PORT CHARLOTTE – One of the first people Evan Longoria saw Monday morning when he arrived at the clubhouse at Charlotte Sports Park was Andrew Friedman, which was perfect, because Longoria had something he wanted to say to the Tampa Bay Rays executive vice president of baseball operations.
“I thought that from the outside looking in, he did probably one of his finest jobs with this team, the acquisitions that we’ve made, and the people that we were able to keep around,” Longoria said.
Congrats for not trading David Price and for re-signing James Loney and for signing Grant Balfour and trading for Ryan Hanigan and on and on and on.
“I’m really happy with the way that things look right now,” Longoria said, “and I’m excited to see how they shape up come the end of spring training.”
The question surrounding Longoria when he reported last spring was the health of his left hamstring. The third baseman wasn’t sure how it would hold up over the course of the regular season.
There also was the matter of becoming a first-time father, which he did early in camp with the birth of his daughter.
This year there is far less drama surrounding Longoria.
His hamstring held up just fine in 2013. He did develop plantar fasciitis in his right foot, but managed to play a career-high 160 games and hit 32 home runs, which was one shy of his career-high.
Elle turns 1 on Thursday, and Longoria is now engaged to her mother, Jaime Edmondson. His Tampa restaurant, Ducky’s, opened in December and is doing well.
Friedman assembled a team that many inside the clubhouse think has the goods to reach the World Series.
And yet, Longoria said he enters camp this spring with a burden he feels grows heavier each February.
“It seems like every year gets a little bit tougher, believe it or not,” he said. “Not physically and not from a performance standpoint. But because I do feel a little more weight every year, because I am a veteran.”
Longoria is the leader in the clubhouse. The rest of the team takes its cues from him.
Add that to being the big bat in the lineup, and you have a guy who feels the weight of responsibility.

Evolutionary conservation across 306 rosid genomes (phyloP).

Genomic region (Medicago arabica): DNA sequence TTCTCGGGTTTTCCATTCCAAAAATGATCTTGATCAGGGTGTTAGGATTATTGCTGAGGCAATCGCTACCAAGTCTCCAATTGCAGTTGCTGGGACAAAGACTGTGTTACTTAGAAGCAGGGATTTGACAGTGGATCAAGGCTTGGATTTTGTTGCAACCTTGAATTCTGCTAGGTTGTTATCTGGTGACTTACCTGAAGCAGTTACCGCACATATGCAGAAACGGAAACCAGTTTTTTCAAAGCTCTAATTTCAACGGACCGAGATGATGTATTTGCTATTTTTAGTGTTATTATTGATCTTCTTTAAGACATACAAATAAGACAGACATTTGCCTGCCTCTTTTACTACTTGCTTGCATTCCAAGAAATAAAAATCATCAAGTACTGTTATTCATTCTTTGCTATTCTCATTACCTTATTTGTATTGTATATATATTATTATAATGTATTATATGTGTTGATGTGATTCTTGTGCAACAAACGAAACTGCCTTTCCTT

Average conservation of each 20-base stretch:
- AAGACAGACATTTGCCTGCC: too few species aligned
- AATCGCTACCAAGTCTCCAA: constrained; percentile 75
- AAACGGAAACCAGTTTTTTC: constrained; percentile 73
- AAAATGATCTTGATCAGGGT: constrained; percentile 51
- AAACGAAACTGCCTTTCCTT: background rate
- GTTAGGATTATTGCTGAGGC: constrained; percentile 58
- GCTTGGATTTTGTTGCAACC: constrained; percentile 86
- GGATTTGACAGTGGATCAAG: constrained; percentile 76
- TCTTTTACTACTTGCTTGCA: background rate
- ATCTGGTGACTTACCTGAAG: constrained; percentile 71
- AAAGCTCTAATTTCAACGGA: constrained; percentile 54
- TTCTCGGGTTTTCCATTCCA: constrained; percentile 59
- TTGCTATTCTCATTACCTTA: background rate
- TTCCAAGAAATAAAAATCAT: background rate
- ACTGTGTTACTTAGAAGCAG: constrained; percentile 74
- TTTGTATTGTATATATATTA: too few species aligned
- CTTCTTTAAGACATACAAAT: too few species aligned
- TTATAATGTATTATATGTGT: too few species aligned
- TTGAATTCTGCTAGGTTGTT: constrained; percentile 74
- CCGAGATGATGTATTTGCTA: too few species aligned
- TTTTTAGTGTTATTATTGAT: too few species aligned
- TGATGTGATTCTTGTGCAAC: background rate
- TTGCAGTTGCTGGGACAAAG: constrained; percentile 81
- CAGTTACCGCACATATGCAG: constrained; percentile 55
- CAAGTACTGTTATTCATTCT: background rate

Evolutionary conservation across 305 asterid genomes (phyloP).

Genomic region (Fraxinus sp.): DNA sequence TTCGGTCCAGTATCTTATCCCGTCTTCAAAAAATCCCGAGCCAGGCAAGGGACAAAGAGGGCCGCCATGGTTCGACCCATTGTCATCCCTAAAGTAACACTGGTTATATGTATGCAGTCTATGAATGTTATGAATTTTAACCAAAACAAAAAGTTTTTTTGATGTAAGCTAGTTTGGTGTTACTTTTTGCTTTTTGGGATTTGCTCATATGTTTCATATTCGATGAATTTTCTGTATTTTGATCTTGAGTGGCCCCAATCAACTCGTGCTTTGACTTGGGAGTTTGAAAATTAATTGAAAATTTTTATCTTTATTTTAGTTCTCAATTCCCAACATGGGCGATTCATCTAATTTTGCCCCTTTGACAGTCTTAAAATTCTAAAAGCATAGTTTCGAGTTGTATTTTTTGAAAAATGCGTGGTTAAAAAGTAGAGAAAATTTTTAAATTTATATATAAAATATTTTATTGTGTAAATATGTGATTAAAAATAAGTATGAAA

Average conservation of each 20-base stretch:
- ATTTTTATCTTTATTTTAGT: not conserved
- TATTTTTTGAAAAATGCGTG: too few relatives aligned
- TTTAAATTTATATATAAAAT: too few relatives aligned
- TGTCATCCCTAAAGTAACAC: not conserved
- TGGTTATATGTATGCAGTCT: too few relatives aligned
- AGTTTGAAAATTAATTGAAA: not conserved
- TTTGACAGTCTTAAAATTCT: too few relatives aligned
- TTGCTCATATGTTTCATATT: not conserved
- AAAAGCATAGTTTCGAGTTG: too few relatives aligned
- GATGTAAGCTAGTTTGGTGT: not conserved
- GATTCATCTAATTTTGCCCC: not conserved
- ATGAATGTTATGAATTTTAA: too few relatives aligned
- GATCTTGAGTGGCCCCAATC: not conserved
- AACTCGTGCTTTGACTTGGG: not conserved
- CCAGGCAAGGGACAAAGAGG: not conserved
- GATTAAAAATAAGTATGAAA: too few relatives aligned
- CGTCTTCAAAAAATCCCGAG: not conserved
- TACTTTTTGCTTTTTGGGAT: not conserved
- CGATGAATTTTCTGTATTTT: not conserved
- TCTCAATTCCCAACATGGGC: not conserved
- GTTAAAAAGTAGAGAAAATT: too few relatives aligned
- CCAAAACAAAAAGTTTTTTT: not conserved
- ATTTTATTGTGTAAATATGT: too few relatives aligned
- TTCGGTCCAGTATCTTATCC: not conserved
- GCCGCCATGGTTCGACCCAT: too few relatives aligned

“It’s never bad, but I feel like every year I have a little bit more responsibility to do certain things and to kind of weigh in on things that I wouldn’t have in the past,” Longoria said. “They’re good expectations. It’s not that I don’t have peace of mind, but I just feel a little more responsible every year.”
Longoria read the book, “Leaders Eat Last,” which manager Joe Maddon has adopted as the 2014 team slogan.
“One of the main focuses of the book is that human beings want to be around people who believe what they believe, and when you are, good things can happen,” Longoria said. “When you’re with a group and you know everybody around you is all rowing in the same direction and wants the same things and you’re not scared to leave those people to make decisions for themselves and be human beings and be leaders in their own right, then you’re better.”
Maddon appreciates Longoria’s willingness to step forward and be a leader, because not every player wants that or is capable of that responsibility.
“But he definitely understands his place in the game and his place with us, and thus he does not shy away from those moments,” Maddon said. “We, as a group, regarding management, really appreciate that because it makes our jobs easier.”
As for on the field goals, Longoria said he will like to improve his batting average with runners on base and eliminate the prolonged slumps he endured last season.
Maddon said he expects Longoria’s offensive numbers to improve if only because Longoria works so hard at his craft.
“It’s hard for him to get any better when it matters,” Maddon said. “He’s always been there for us in those moments. I think a guy getting to his prime or in his prime right now with all the experience that he’s got under his belt right now, this knowledge to call upon and as driven as he is, I think you’re going to see constant upticks in that area.”